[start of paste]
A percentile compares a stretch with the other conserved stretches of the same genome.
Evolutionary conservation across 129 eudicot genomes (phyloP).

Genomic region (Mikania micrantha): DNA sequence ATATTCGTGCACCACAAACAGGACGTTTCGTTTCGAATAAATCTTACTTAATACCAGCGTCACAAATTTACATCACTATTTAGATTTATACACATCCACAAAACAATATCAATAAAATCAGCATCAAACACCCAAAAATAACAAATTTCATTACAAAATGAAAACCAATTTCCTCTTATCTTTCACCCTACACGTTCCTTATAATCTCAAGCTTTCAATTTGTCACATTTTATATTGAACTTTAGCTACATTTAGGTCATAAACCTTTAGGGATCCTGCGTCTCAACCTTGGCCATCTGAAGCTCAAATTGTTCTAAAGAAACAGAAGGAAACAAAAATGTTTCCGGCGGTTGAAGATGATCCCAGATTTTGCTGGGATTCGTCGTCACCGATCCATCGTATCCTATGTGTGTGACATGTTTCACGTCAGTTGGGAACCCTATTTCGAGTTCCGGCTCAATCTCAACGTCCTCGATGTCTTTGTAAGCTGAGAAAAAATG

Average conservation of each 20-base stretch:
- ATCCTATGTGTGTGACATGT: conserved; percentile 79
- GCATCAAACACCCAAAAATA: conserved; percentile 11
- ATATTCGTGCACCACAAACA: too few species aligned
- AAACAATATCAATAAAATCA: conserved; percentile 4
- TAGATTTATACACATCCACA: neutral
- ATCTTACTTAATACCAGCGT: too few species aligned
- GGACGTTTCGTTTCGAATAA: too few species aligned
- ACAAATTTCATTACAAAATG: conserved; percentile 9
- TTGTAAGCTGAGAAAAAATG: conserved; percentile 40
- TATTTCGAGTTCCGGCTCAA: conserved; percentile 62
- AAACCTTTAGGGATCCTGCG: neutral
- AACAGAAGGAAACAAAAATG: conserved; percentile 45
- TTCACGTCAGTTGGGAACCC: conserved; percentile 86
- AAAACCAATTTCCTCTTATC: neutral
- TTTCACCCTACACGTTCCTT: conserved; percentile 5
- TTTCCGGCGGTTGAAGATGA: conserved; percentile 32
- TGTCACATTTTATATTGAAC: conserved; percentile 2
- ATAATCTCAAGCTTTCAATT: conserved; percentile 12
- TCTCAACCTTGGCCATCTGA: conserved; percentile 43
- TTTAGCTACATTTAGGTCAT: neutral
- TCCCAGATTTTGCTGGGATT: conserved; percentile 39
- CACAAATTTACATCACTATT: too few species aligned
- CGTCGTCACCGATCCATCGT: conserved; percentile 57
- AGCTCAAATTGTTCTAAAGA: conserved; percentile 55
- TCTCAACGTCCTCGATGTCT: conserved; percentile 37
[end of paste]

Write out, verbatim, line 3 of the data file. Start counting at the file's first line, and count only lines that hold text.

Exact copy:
Genomic region (Mikania micrantha): DNA sequence ATATTCGTGCACCACAAACAGGACGTTTCGTTTCGAATAAATCTTACTTAATACCAGCGTCACAAATTTACATCACTATTTAGATTTATACACATCCACAAAACAATATCAATAAAATCAGCATCAAACACCCAAAAATAACAAATTTCATTACAAAATGAAAACCAATTTCCTCTTATCTTTCACCCTACACGTTCCTTATAATCTCAAGCTTTCAATTTGTCACATTTTATATTGAACTTTAGCTACATTTAGGTCATAAACCTTTAGGGATCCTGCGTCTCAACCTTGGCCATCTGAAGCTCAAATTGTTCTAAAGAAACAGAAGGAAACAAAAATGTTTCCGGCGGTTGAAGATGATCCCAGATTTTGCTGGGATTCGTCGTCACCGATCCATCGTATCCTATGTGTGTGACATGTTTCACGTCAGTTGGGAACCCTATTTCGAGTTCCGGCTCAATCTCAACGTCCTCGATGTCTTTGTAAGCTGAGAAAAAATG